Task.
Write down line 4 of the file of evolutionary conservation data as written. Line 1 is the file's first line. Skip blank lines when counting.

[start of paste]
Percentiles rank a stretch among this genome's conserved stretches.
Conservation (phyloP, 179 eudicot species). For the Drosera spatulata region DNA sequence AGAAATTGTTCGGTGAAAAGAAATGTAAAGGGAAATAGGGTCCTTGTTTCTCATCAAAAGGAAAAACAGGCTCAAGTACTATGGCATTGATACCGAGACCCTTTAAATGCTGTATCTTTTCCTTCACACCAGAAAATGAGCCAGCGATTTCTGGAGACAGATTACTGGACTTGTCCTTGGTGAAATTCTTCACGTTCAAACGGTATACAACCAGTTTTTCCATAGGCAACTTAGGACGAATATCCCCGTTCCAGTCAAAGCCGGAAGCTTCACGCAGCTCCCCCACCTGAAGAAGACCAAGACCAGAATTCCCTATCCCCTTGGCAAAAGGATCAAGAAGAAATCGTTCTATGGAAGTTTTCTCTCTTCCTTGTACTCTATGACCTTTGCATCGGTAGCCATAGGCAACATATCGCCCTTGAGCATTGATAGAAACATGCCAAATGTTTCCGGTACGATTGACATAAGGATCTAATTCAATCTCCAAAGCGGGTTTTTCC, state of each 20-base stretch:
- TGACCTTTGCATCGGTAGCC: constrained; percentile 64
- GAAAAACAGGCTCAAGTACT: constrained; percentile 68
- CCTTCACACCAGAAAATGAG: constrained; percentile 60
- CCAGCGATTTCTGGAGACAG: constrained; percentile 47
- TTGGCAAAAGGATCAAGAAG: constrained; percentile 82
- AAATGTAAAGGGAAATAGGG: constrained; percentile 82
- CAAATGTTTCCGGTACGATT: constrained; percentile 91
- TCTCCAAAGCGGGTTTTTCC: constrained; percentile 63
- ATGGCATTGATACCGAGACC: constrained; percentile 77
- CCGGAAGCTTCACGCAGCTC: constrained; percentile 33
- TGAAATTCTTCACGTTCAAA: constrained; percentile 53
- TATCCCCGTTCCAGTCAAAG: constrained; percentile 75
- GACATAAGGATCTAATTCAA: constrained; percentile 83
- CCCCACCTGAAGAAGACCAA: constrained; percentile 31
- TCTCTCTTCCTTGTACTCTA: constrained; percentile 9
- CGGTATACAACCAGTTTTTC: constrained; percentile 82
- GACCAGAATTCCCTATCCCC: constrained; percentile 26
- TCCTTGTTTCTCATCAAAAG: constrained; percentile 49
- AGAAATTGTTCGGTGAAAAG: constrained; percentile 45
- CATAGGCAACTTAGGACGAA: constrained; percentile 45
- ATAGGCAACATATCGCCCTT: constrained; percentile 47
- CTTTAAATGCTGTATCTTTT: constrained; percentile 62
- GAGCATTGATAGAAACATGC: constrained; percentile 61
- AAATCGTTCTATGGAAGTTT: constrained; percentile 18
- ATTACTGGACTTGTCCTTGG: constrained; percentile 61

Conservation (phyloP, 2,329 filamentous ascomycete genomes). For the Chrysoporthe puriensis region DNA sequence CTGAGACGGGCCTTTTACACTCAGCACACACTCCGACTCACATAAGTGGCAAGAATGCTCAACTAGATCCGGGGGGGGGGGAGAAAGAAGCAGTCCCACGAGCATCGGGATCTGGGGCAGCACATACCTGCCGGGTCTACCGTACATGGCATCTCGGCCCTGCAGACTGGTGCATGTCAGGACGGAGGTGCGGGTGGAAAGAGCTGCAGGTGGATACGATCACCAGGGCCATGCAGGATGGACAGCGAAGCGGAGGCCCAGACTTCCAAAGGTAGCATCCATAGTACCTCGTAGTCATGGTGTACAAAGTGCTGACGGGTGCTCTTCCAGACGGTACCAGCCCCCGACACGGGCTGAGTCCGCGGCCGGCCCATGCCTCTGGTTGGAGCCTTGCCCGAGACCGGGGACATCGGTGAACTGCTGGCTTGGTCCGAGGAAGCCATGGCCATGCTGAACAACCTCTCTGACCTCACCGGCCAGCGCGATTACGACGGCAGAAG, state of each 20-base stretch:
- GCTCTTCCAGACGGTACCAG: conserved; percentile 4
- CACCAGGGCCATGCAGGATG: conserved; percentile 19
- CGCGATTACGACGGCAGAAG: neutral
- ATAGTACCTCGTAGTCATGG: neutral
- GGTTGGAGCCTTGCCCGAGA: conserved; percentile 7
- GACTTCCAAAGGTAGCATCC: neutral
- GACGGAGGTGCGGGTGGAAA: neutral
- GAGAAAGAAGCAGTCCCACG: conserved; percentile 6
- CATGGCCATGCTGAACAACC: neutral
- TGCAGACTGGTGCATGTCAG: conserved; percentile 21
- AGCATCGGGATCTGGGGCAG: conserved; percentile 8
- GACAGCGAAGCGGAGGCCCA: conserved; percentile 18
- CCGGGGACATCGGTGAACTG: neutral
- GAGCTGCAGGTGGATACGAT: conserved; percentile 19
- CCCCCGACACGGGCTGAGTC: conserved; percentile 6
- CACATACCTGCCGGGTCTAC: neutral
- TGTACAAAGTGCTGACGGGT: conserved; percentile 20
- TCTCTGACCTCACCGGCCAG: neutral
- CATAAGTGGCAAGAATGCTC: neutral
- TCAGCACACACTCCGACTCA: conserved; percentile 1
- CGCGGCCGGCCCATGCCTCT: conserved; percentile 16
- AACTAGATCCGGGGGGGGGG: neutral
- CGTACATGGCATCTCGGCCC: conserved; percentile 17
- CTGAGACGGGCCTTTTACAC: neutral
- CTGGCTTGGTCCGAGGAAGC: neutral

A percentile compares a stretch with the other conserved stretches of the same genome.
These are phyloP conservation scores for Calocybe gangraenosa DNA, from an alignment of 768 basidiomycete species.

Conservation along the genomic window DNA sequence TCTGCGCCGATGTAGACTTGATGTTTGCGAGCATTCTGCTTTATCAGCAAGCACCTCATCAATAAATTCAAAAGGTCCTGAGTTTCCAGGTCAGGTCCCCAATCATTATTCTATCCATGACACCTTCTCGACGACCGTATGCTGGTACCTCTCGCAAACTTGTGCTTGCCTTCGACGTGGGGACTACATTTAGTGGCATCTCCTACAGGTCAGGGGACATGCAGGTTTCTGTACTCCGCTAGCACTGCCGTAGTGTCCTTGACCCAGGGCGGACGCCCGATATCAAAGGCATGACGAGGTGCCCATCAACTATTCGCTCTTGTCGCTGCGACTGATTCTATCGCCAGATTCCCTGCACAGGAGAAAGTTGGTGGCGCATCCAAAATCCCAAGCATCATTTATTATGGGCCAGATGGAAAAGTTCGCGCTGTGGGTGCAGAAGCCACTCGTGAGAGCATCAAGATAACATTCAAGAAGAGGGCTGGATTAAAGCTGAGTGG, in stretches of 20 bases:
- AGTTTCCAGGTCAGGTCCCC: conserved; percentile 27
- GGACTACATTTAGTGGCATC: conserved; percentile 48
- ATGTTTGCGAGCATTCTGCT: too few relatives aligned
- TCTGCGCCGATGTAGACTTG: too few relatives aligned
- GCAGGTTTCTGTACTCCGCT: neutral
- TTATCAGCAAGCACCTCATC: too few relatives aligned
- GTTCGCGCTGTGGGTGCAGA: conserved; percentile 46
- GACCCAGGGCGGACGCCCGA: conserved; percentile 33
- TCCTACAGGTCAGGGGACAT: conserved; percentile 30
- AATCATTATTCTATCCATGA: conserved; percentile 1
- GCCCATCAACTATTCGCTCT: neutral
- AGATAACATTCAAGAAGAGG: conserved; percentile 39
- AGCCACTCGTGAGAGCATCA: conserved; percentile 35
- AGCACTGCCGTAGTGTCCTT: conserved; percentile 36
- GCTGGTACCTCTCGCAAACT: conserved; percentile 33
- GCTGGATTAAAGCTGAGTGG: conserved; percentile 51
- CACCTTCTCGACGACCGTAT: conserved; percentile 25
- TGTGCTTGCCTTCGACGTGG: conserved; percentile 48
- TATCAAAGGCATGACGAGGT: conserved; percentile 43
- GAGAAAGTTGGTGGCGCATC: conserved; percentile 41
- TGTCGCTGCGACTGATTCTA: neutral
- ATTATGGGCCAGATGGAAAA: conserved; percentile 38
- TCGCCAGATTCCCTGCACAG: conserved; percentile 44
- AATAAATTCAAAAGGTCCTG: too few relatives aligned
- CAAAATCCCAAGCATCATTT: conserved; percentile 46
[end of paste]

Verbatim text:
- GAAAAACAGGCTCAAGTACT: constrained; percentile 68